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Seeking Leberkase recipe

post #1 of 13
Thread Starter 
As the title says, I'm looking for into on how Leberkase is made, hopefully for the home cook, but even industrial information is appreciated.

Phil
Palace of the Brine -- "I hear the droning in the shrine of the sea monkeys." Saltair
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Palace of the Brine -- "I hear the droning in the shrine of the sea monkeys." Saltair
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post #2 of 13
Hi Phil. A problem with making Leberkäse at home is that it won't usually come out with the traditional flavour and texture: the meat is ground very finely with an enormous amount of ice so that that the heat caused by grinding doesn't affect the taste and texture before the actual cooking.

I think i have a recipe in a box somewhere and will go a-hunting...

--lamington
post #3 of 13
Thread Starter 
I can see that the fineness of grind and evenness of emulsion would be beyond the home cook. I'm still interested in what's in it and how thye do it.

Phil
Palace of the Brine -- "I hear the droning in the shrine of the sea monkeys." Saltair
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Palace of the Brine -- "I hear the droning in the shrine of the sea monkeys." Saltair
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post #4 of 13
ok, here's the first recipe I've found. It is a traditional Bavarian recipe for Leberkäs. Apologies for the stilted nature of the translation. It's from "Bayerische Küchenschätze", Author: Gisela Allkemper.

For 15-20 people:

3 kg lean beef
500g pig's neck
250g fatty calf's belly with rind
1 onion, grated
80g salt
8g ground white pepper
1 tbsp marjoram
2 crushed garlic cloves
a little lemon zest
1.5 litres water
10g lard

This recipe is intended for domestic cooking, and doesn't mention using a meat grinder.

Using a powerful mixer, process small portions of meat with the salt and water until you have a smooth shiny mixture. Combine all the processed portions using a hand mixer, and leave to rest in a cool place for 1-2 days.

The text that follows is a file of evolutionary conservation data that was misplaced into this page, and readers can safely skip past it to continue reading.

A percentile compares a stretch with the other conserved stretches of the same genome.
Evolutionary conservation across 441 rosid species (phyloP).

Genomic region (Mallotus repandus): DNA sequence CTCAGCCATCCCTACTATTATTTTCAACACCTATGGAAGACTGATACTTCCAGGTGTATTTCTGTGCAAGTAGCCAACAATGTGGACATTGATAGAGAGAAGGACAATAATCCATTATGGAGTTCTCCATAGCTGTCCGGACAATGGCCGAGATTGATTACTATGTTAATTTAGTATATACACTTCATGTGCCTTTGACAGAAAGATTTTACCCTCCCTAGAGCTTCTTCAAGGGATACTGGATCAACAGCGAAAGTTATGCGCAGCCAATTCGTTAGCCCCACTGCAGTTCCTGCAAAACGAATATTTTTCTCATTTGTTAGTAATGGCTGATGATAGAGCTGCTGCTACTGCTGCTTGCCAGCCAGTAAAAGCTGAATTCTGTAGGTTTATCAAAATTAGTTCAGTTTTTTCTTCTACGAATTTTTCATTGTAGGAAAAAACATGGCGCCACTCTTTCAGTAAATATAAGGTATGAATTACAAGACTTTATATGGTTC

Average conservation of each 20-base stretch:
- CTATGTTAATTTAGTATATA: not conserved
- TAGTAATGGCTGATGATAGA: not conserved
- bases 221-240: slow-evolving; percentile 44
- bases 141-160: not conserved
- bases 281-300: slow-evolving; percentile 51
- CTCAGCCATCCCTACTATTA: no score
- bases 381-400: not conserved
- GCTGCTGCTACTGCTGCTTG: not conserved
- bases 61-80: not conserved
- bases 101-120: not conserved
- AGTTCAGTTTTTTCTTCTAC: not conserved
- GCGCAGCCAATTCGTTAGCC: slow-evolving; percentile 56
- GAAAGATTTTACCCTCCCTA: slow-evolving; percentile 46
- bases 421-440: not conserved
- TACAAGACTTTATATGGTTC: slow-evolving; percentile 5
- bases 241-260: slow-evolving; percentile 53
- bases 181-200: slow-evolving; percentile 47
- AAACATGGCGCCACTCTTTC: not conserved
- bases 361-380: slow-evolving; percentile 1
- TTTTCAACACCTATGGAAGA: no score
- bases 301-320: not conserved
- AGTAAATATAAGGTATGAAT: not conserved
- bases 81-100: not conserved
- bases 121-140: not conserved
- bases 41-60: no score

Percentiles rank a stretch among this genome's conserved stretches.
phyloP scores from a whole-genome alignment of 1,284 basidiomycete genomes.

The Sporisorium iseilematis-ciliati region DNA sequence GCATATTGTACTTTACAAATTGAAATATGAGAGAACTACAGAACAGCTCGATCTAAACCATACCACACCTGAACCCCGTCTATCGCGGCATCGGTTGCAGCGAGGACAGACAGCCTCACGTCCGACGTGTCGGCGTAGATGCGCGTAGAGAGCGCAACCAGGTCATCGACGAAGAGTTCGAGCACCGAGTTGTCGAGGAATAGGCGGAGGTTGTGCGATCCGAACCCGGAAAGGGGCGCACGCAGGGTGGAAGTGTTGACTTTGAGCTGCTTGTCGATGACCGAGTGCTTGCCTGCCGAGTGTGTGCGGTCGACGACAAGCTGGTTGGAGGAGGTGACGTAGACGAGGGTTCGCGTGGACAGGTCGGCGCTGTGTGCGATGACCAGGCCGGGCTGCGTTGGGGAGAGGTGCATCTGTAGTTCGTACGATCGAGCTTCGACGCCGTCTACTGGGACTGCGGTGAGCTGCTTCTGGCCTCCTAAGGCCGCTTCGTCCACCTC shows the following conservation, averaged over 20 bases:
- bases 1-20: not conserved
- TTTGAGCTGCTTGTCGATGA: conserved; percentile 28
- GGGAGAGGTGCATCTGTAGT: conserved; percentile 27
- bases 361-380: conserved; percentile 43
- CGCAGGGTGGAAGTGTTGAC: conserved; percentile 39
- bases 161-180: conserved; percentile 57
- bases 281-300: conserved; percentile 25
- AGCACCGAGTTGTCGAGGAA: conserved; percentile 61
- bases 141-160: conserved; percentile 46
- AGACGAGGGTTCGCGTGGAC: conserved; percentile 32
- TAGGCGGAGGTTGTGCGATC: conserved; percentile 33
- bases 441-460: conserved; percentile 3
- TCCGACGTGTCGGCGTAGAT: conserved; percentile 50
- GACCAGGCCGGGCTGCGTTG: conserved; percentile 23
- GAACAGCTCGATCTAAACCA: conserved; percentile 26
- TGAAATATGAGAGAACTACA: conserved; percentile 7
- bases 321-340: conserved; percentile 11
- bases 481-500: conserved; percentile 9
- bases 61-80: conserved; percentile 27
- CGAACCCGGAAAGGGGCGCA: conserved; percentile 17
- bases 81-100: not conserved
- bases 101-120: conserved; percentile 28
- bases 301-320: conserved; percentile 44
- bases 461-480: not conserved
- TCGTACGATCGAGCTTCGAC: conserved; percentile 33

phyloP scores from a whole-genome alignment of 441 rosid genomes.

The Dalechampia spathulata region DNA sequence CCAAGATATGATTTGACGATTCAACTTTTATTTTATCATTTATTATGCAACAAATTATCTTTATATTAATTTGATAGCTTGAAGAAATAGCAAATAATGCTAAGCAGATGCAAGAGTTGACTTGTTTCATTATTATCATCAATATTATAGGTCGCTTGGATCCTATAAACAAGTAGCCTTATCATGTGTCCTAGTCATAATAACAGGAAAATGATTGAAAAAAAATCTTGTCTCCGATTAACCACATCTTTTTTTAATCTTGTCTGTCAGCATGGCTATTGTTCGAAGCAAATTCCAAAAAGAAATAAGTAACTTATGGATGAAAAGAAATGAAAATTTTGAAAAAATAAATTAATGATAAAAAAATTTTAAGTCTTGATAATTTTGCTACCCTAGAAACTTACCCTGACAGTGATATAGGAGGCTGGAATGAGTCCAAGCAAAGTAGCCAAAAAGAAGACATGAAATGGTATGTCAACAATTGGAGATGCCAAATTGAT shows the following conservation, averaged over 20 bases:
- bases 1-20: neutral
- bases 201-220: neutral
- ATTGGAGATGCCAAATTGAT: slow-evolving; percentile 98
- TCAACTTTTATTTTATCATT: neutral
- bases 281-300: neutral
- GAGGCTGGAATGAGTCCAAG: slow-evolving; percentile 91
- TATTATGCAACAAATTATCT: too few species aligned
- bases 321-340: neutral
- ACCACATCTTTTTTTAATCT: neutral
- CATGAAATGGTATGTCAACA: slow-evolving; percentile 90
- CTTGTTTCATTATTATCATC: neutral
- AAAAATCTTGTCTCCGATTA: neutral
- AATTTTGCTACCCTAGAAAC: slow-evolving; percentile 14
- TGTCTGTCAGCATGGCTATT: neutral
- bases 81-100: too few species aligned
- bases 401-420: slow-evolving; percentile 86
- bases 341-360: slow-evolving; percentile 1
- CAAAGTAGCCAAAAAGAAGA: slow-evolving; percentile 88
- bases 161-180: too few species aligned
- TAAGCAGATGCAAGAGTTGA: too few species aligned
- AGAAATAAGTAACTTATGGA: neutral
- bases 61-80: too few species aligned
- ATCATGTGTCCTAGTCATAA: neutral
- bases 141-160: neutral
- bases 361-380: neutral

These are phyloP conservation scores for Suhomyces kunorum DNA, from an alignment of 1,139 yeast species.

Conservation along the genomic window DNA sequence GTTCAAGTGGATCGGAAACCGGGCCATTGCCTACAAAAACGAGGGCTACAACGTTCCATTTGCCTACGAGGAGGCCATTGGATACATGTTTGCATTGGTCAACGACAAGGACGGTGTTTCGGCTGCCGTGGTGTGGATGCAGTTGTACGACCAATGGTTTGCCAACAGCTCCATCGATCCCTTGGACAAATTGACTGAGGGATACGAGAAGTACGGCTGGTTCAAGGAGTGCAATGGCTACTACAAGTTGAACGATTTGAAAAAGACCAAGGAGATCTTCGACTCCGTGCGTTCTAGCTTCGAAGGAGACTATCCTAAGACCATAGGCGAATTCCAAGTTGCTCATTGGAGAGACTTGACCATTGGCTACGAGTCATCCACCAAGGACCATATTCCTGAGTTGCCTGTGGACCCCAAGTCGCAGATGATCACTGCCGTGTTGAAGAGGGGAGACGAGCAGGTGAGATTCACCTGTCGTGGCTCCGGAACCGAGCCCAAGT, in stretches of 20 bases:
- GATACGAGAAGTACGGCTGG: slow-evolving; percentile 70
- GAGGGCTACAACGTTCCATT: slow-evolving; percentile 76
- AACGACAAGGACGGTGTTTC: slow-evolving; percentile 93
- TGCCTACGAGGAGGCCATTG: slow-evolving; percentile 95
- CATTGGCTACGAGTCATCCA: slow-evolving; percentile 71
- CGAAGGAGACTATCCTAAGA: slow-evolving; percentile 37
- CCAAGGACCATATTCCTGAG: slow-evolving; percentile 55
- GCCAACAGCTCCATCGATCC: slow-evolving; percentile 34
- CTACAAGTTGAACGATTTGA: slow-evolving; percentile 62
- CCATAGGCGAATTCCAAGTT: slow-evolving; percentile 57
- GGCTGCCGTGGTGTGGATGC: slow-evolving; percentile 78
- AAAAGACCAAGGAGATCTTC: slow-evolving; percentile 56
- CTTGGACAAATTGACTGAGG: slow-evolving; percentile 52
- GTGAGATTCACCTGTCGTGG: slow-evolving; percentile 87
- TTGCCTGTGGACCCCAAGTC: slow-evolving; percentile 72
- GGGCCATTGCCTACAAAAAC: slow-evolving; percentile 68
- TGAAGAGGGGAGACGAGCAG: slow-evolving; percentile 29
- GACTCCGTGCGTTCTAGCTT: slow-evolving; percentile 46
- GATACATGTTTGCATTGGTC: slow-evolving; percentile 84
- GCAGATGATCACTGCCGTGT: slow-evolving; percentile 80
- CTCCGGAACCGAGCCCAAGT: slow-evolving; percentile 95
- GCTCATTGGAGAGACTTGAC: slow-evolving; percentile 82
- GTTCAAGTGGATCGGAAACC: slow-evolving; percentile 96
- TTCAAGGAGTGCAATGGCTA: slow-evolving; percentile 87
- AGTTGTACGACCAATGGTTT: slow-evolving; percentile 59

Add the grated onion and other flavourings. Pour the mixture into a greased tin [loaf tin or similar]. Press down firmly and bake at medium heat for 1.5-2 hours.

----
Leberkäs is best eaten freshly baked. You often just buy a hot slice from the butcher, served on a little paper tray with mustard, or in a (rather plain and crusty) round bread roll. It's never eaten cold, in my experience. I have never found Leberkäs that tasted right outside of southern Germany.
post #5 of 13
Thread Starter 
Bayern is where I had my first leberkase too. We do have a good German deli here in Salt Lake that serves a tasty leberkase. The Weisswurst isn't up the Muenchen level though.

I still miss a good Coburger hot of a brazier in the pedestrian zone.

That's an interesting recipe. Thanks. I'm a bit surprised there's no liver with the name and all.

Phil
Palace of the Brine -- "I hear the droning in the shrine of the sea monkeys." Saltair
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Palace of the Brine -- "I hear the droning in the shrine of the sea monkeys." Saltair
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post #6 of 13
Leberkäs is one of those dishes that is contrary to its name. The -käs(e) bit refers to the form of the meatloaf (some bavarian cheeses being made in this loaf-shape). The Leber- bit is from Laib(=loaf).